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Staying Positive, Being Honest

As I think back upon all the things people have said to me since my diagnosis, ‘Stay positive!’ is one of the most common. It is often said with the best of intentions, but in the face of such fear and uncertainty, those two simple words can feel extremely dismissive.

What does 'staying positive' mean, anyway?

When we think of a positive person, we often think of someone who:

  • is optimistic, cheerful, and hopeful
  • focuses on the good in a situation
  • sees opportunity in the midst of hardship
  • embraces what is right, instead of what is or could go wrong
  • feels grateful for what (s)he has, instead of wanting what (s)he does not

We all like being around positive people, and we know life is more enjoyable when we are positive, too.  But it doesn't always come easily amidst a life-threatening diagnosis.

Staying positive may feel impossible

When I was told I had multiple myeloma, I saw my life flash before my eyes and assumed that all the good I had ever known was over. I was in shock and overwhelmed with fear and sadness. All those ‘stay positive!’ comments made me feel even more negative, misunderstood, and alone.

How was I supposed to stay positive when facing an incurable cancer along with radiation, surgeries, a stem cell transplant, and years of chemotherapy? How dare someone who hasn’t faced something similar tell me how to think and act and be!

And I had stayed positive after breaking my hip, even after the suspicious-looking MRI. I positively assured myself that it was not cancer - that it was simply a benign growth. And I was positively wrong.

Positivity means acceptance

True positivity requires honesty and acceptance. It means fully acknowledging the situation you are in and keeping your focus on the good, the hopeful, and the optimistic. It means embracing opportunities for self-growth while encountering the unimaginable. It means helping and encouraging others, even when we are feeling hopeless ourselves. It means allowing love, not fear, to dictate the unknown path ahead.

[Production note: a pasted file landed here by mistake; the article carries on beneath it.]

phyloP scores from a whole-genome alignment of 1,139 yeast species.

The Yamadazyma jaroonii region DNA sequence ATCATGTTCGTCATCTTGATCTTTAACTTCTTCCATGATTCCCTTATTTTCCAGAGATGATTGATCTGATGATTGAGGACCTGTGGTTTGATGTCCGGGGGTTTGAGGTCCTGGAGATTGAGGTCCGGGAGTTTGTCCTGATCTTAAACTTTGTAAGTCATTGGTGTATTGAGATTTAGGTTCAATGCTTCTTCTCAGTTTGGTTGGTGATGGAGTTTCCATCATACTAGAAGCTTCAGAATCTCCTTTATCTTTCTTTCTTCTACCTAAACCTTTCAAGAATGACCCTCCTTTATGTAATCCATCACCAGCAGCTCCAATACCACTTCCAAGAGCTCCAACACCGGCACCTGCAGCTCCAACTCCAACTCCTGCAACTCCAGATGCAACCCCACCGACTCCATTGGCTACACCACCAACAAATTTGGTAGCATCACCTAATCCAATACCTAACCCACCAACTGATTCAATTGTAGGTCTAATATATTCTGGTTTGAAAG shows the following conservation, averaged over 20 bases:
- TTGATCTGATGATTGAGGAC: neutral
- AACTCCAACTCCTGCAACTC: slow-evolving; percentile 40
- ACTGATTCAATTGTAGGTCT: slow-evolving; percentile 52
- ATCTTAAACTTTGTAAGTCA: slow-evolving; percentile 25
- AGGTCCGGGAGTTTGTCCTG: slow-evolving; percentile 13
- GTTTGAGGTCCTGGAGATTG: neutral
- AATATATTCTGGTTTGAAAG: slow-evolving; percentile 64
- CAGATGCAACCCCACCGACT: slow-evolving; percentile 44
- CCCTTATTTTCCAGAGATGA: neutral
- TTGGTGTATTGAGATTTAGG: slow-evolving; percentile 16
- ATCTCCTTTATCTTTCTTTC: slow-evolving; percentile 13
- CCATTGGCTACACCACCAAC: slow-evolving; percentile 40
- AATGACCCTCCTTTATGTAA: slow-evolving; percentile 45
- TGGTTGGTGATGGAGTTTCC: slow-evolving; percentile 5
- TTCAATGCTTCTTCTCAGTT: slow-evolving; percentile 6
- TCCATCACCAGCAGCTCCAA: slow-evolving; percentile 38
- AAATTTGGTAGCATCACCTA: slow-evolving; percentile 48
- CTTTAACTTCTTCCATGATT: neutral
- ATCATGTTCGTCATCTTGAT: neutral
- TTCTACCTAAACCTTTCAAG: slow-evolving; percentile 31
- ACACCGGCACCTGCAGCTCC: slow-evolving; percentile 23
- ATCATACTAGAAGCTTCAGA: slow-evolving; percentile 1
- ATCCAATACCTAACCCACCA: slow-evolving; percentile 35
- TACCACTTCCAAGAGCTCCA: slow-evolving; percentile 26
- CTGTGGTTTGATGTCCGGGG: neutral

It also means honoring the whole, wide range of emotions. We can accept ourselves fully for who we are and where we are at, while not losing sight of where we hope to be. Sometimes it means slowing down and just breathing, feeling the fullness of what life has to offer and being present for all of it.

I’ve come a long way since my diagnosis two years ago. The initial fear and horror gradually eased into acceptance, hope, and optimism. For me, it has not so much been about staying in a positive place at all times. It has been more about finding my way back when I get thrown off course and allowing others to gently guide me there.

We need positive support

Just as those who care about us want us to be positive, we also need their positive support. The last thing we want is to feel badly for feeling bad. Feeling down or even outright depressed is a normal part of cancer, and we may need help moving through it. We, more than anyone, don’t want to hang out in the dark for too long and waste our precious remaining time on earth.

We did not choose to have cancer. We did not ask for the pain, loss, fatigue, and sickness. But we do want to be seen for our whole selves, honored for who we were before our diagnosis and loved and accepted for who we are now. And we are positively positive about that.

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This article represents the opinions, thoughts, and experiences of the author; none of this content has been paid for by any advertiser. The team does not recommend or endorse any products or treatments discussed herein. Learn more about how we maintain editorial integrity here.

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